Chief Investment Officer | Johnson Financial Group
As Chief Investment Officer, Brian Andrew leads Johnson Financial Group's investment strategy to provide consistent, actionable investment solutions for our clients.
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This is part of an ongoing series of articles published by Johnson Financial Group. This issue is written by Brian Andrew, EVP Wealth and Chief Investment Officer.
Most warm weekends, I take an hour or two before 8 a.m. to clear my head and think about markets and the business of investing while motorcycling through the Kettle Moraine forest. Occasionally, I'll detour through the many communities surrounding the Milwaukee Metro area. Recently, I've noticed a preponderance of signs indicating that businesses are hiring. Last weekend, I counted 23 on a 125 mile ride.
Last Friday, we received a report on employment from the Bureau of Labor Statistics. Because markets have become obsessed with the possibility of a dramatic economic slowdown leading to a recession, these reports are scanned more closely.
The unemployment rate was unchanged at 3.7%. Job gains were somewhat muted from the 2019 average of 158,000 per month, up only 130,000. Last year, the monthly average was 223,000. It isn't surprising that growth is slower. As unemployment remains below 4%, it becomes more difficult to find employees, and the monthly addition of jobs will decline.
This means that there are six million people unemployed in this country. Given the number of hiring signs seen over the weekend, we can surmise that these people don't have matching skills, aren't located where the jobs are, or have some other reason for not working. At a minimum, the “long‐term unemployed” (jobless for 27 weeks or more) likely fall into these categories and represent about 1.2 million people. It may be that those hiring signs are a reflection of job strength in the part of the economy not affected by a global slow down.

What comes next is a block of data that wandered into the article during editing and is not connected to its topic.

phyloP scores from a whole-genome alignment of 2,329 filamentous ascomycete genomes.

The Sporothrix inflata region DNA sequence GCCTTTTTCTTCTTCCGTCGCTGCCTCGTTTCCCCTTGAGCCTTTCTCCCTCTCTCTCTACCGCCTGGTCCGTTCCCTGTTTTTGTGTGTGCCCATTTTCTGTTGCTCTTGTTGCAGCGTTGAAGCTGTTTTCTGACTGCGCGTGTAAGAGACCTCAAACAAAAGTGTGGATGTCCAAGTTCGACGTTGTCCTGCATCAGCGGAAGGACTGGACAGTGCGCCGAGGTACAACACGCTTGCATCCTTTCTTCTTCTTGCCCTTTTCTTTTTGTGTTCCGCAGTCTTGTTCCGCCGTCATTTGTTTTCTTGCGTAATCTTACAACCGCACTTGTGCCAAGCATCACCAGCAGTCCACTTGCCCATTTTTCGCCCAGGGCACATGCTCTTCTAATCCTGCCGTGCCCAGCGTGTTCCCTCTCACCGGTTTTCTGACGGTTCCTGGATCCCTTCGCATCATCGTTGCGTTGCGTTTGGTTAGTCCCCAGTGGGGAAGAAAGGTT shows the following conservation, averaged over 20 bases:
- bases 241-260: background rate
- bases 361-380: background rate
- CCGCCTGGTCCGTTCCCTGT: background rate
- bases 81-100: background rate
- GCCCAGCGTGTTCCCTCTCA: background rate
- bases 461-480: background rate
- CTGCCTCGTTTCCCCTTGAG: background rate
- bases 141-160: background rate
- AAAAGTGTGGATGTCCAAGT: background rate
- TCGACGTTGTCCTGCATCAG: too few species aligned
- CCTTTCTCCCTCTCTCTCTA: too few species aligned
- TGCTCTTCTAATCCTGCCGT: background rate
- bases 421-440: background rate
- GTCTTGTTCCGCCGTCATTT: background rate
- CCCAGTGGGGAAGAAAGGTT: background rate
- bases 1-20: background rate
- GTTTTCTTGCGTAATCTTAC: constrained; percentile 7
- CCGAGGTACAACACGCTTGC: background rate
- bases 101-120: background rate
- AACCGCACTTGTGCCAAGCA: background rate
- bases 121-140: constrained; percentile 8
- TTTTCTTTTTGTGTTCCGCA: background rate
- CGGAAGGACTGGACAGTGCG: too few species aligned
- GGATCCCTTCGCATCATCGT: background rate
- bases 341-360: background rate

The health care and business/computer services sectors accounted for half of the jobs created last month, while construction and manufacturing were little changed. This is consistent with what we see from the economy. Manufacturing is experiencing slower growth, and in particular, those businesses most tied to global trade are hurting most.
The other part of the report last Friday showed that earnings have grown by 3.2% over the last year. The average hourly earnings for all employees was reportedly $28.11. With wages growing and unemployment remaining below 4%, we see a recession farther off than some are currently saying. Wage growth and jobs lead to consumption, which is good for the economy.
Recently, we've seen a return to stocks that have been out of favor as the global growth picture continues to darken. Still, we believe it's important to be a better buyer of companies that benefit most from global growth when it is least expected.
While the Saturday morning ride survey is anecdotal, it is consistent with the data we see regarding the economy.
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